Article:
We’ve had the pleasure of meeting some wonderfully passionate people whose career involves working with people with a disability. Their passion and love makes it clear that working with people with a disability is more than just a job for them. This has shone through with their interactions with BJ and our family.
These are the type of people we need working in the disability sector. It’s not an area to work in if you are half-hearted. It just doesn’t work. Believe me, we’ve briefly worked with this type of person and haven’t enjoyed it. But, this blog post is about celebrating the love and passion these three people have for their job. Please read their stories and enjoy.
OCCUPATIONAL THERAPIST – KRISTY HAYWOOD
Why I love working with people with disabilities
22 years ago a childhood friend of mine was involved in a serious car accident. Her life was forever changed, but her experiences rebuilding it in rehab led me to investigate a career in allied health.
Eight years later while I was studying occupational therapy, I landed a prac in a school for children with disabilities. I will be forever grateful to the university staff that were responsible for this placement, because it changed my life. After eight weeks in the most academically challenging placement of my degree, I walked directly from my supervisor’s office into the office of the school’s respite and recreation team, and applied for a job as a recreation worker. I wanted to learn as much as I could about supporting people with disabilities and their families. And, I didn’t want to say good-bye to the amazing little people I had had the privilege of working with during my placement (I continued to work there for seven years, even after completing my degree, until it was time for my own children to come into the picture).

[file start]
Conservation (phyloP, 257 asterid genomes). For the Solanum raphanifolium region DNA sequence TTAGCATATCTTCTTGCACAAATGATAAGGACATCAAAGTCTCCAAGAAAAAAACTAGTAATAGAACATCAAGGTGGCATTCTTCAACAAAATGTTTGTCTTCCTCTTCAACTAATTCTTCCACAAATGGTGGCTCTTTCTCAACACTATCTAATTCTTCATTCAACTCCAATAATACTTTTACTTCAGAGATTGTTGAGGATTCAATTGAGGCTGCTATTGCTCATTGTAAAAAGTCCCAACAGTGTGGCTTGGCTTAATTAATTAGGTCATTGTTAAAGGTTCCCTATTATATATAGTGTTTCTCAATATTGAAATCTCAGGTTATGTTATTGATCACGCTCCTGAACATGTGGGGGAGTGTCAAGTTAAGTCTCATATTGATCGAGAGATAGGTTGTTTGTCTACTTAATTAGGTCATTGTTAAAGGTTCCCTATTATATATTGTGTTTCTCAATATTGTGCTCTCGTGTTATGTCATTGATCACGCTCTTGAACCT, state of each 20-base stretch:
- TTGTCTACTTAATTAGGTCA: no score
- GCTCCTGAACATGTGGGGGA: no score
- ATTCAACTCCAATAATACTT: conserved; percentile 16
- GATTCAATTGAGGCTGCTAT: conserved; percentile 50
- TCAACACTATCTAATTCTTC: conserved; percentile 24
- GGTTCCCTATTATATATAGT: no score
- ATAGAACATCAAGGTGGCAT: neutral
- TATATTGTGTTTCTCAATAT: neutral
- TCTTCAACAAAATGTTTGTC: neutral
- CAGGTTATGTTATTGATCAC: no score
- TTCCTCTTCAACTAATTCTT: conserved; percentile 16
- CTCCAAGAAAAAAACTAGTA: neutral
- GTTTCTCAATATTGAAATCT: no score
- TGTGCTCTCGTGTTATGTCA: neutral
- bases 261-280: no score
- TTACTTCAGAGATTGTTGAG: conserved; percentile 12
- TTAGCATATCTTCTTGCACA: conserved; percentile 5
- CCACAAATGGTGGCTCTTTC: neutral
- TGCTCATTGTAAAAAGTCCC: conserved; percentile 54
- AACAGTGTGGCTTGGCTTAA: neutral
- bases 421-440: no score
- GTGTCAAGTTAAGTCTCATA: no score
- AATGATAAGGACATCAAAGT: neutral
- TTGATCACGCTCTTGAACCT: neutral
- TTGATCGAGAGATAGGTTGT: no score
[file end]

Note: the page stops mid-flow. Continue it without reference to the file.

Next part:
Another two years down the track I graduated as an Occupational Therapist, and started work with a school based therapy team supporting students with physical disabilities and their families. 12 years (and 3 children of my own later), it is still my dream job, and a service I love to work on.
I love that every child and family I work with is different – no one’s story is the same. It means that there is great variety to my work professionally. I also learn so much from each family, and I can share all the handy hints, tips and tricks with other families.
I love that I can help to create change for families – either through building skills, prescribing equipment, assisting with modifications, or chasing the ever elusive funding dollars. I feel that I can make the biggest impact as an OT, by working with people with disabilities.
I love that assistive technology has made huge advances in the last 12 years I have been practising as an OT. I can offer people so many more options now than when I graduated – but I wish that progress could be quicker, and that the technology was easier and more reliable to use!